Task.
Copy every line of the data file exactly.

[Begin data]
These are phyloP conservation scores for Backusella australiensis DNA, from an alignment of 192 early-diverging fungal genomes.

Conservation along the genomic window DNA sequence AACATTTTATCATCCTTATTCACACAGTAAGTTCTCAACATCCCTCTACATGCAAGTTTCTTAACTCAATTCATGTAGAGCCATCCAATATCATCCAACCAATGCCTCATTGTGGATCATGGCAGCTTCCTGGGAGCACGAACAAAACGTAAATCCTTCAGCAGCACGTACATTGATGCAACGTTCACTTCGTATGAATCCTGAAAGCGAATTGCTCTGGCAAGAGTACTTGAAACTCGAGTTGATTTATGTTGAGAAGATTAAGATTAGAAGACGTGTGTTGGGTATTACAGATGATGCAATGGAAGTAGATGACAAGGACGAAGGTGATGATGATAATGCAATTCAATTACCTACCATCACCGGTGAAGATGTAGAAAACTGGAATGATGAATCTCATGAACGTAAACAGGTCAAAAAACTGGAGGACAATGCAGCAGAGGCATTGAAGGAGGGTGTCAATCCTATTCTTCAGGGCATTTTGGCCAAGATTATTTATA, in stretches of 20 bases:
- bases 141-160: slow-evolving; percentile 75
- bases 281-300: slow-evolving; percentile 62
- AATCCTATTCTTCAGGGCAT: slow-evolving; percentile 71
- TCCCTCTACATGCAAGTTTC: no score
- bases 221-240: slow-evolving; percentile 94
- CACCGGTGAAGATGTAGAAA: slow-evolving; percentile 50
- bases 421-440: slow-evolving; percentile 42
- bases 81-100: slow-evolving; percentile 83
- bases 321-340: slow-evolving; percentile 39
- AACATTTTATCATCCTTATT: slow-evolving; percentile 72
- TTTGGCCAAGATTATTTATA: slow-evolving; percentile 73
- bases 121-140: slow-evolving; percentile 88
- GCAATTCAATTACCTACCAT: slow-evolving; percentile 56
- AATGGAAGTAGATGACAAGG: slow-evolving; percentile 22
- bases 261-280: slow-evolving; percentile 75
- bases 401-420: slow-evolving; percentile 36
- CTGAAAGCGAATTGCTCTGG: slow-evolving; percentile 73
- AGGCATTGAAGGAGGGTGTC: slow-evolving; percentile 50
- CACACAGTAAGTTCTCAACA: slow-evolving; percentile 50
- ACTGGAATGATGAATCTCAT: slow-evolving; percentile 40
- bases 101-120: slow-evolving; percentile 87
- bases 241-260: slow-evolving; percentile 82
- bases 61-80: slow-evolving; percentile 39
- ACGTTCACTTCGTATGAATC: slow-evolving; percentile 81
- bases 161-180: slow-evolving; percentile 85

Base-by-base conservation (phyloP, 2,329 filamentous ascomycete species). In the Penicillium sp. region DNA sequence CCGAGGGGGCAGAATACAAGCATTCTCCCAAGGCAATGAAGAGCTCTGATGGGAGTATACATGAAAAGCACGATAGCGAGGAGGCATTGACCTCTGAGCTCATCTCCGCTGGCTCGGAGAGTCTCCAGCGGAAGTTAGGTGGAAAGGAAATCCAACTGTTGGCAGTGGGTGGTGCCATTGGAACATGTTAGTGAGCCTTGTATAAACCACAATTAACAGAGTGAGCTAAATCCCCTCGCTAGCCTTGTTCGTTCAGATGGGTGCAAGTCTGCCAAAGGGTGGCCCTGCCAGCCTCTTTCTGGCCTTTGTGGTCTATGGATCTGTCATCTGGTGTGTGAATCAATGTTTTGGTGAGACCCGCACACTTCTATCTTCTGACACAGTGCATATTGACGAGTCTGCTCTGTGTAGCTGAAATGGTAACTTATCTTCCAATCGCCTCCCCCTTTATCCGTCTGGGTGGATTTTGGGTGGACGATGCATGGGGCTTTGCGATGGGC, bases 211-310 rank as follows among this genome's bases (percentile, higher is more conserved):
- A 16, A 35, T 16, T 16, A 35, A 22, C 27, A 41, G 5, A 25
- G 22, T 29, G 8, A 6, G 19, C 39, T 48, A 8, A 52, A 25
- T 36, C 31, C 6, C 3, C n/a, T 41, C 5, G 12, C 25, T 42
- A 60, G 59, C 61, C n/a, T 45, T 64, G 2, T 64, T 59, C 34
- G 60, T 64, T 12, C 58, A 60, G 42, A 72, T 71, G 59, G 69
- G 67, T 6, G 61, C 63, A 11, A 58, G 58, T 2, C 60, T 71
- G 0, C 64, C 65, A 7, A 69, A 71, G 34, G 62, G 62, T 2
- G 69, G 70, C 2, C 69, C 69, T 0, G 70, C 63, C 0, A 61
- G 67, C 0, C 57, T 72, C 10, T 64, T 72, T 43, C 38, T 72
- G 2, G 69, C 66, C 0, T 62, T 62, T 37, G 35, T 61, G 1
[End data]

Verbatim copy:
These are phyloP conservation scores for Backusella australiensis DNA, from an alignment of 192 early-diverging fungal genomes.

Conservation along the genomic window DNA sequence AACATTTTATCATCCTTATTCACACAGTAAGTTCTCAACATCCCTCTACATGCAAGTTTCTTAACTCAATTCATGTAGAGCCATCCAATATCATCCAACCAATGCCTCATTGTGGATCATGGCAGCTTCCTGGGAGCACGAACAAAACGTAAATCCTTCAGCAGCACGTACATTGATGCAACGTTCACTTCGTATGAATCCTGAAAGCGAATTGCTCTGGCAAGAGTACTTGAAACTCGAGTTGATTTATGTTGAGAAGATTAAGATTAGAAGACGTGTGTTGGGTATTACAGATGATGCAATGGAAGTAGATGACAAGGACGAAGGTGATGATGATAATGCAATTCAATTACCTACCATCACCGGTGAAGATGTAGAAAACTGGAATGATGAATCTCATGAACGTAAACAGGTCAAAAAACTGGAGGACAATGCAGCAGAGGCATTGAAGGAGGGTGTCAATCCTATTCTTCAGGGCATTTTGGCCAAGATTATTTATA, in stretches of 20 bases:
- bases 141-160: slow-evolving; percentile 75
- bases 281-300: slow-evolving; percentile 62
- AATCCTATTCTTCAGGGCAT: slow-evolving; percentile 71
- TCCCTCTACATGCAAGTTTC: no score
- bases 221-240: slow-evolving; percentile 94
- CACCGGTGAAGATGTAGAAA: slow-evolving; percentile 50
- bases 421-440: slow-evolving; percentile 42
- bases 81-100: slow-evolving; percentile 83
- bases 321-340: slow-evolving; percentile 39
- AACATTTTATCATCCTTATT: slow-evolving; percentile 72
- TTTGGCCAAGATTATTTATA: slow-evolving; percentile 73
- bases 121-140: slow-evolving; percentile 88
- GCAATTCAATTACCTACCAT: slow-evolving; percentile 56
- AATGGAAGTAGATGACAAGG: slow-evolving; percentile 22
- bases 261-280: slow-evolving; percentile 75
- bases 401-420: slow-evolving; percentile 36
- CTGAAAGCGAATTGCTCTGG: slow-evolving; percentile 73
- AGGCATTGAAGGAGGGTGTC: slow-evolving; percentile 50
- CACACAGTAAGTTCTCAACA: slow-evolving; percentile 50
- ACTGGAATGATGAATCTCAT: slow-evolving; percentile 40
- bases 101-120: slow-evolving; percentile 87
- bases 241-260: slow-evolving; percentile 82
- bases 61-80: slow-evolving; percentile 39
- ACGTTCACTTCGTATGAATC: slow-evolving; percentile 81
- bases 161-180: slow-evolving; percentile 85

Base-by-base conservation (phyloP, 2,329 filamentous ascomycete species). In the Penicillium sp. region DNA sequence CCGAGGGGGCAGAATACAAGCATTCTCCCAAGGCAATGAAGAGCTCTGATGGGAGTATACATGAAAAGCACGATAGCGAGGAGGCATTGACCTCTGAGCTCATCTCCGCTGGCTCGGAGAGTCTCCAGCGGAAGTTAGGTGGAAAGGAAATCCAACTGTTGGCAGTGGGTGGTGCCATTGGAACATGTTAGTGAGCCTTGTATAAACCACAATTAACAGAGTGAGCTAAATCCCCTCGCTAGCCTTGTTCGTTCAGATGGGTGCAAGTCTGCCAAAGGGTGGCCCTGCCAGCCTCTTTCTGGCCTTTGTGGTCTATGGATCTGTCATCTGGTGTGTGAATCAATGTTTTGGTGAGACCCGCACACTTCTATCTTCTGACACAGTGCATATTGACGAGTCTGCTCTGTGTAGCTGAAATGGTAACTTATCTTCCAATCGCCTCCCCCTTTATCCGTCTGGGTGGATTTTGGGTGGACGATGCATGGGGCTTTGCGATGGGC, bases 211-310 rank as follows among this genome's bases (percentile, higher is more conserved):
- A 16, A 35, T 16, T 16, A 35, A 22, C 27, A 41, G 5, A 25
- G 22, T 29, G 8, A 6, G 19, C 39, T 48, A 8, A 52, A 25
- T 36, C 31, C 6, C 3, C n/a, T 41, C 5, G 12, C 25, T 42
- A 60, G 59, C 61, C n/a, T 45, T 64, G 2, T 64, T 59, C 34
- G 60, T 64, T 12, C 58, A 60, G 42, A 72, T 71, G 59, G 69
- G 67, T 6, G 61, C 63, A 11, A 58, G 58, T 2, C 60, T 71
- G 0, C 64, C 65, A 7, A 69, A 71, G 34, G 62, G 62, T 2
- G 69, G 70, C 2, C 69, C 69, T 0, G 70, C 63, C 0, A 61
- G 67, C 0, C 57, T 72, C 10, T 64, T 72, T 43, C 38, T 72
- G 2, G 69, C 66, C 0, T 62, T 62, T 37, G 35, T 61, G 1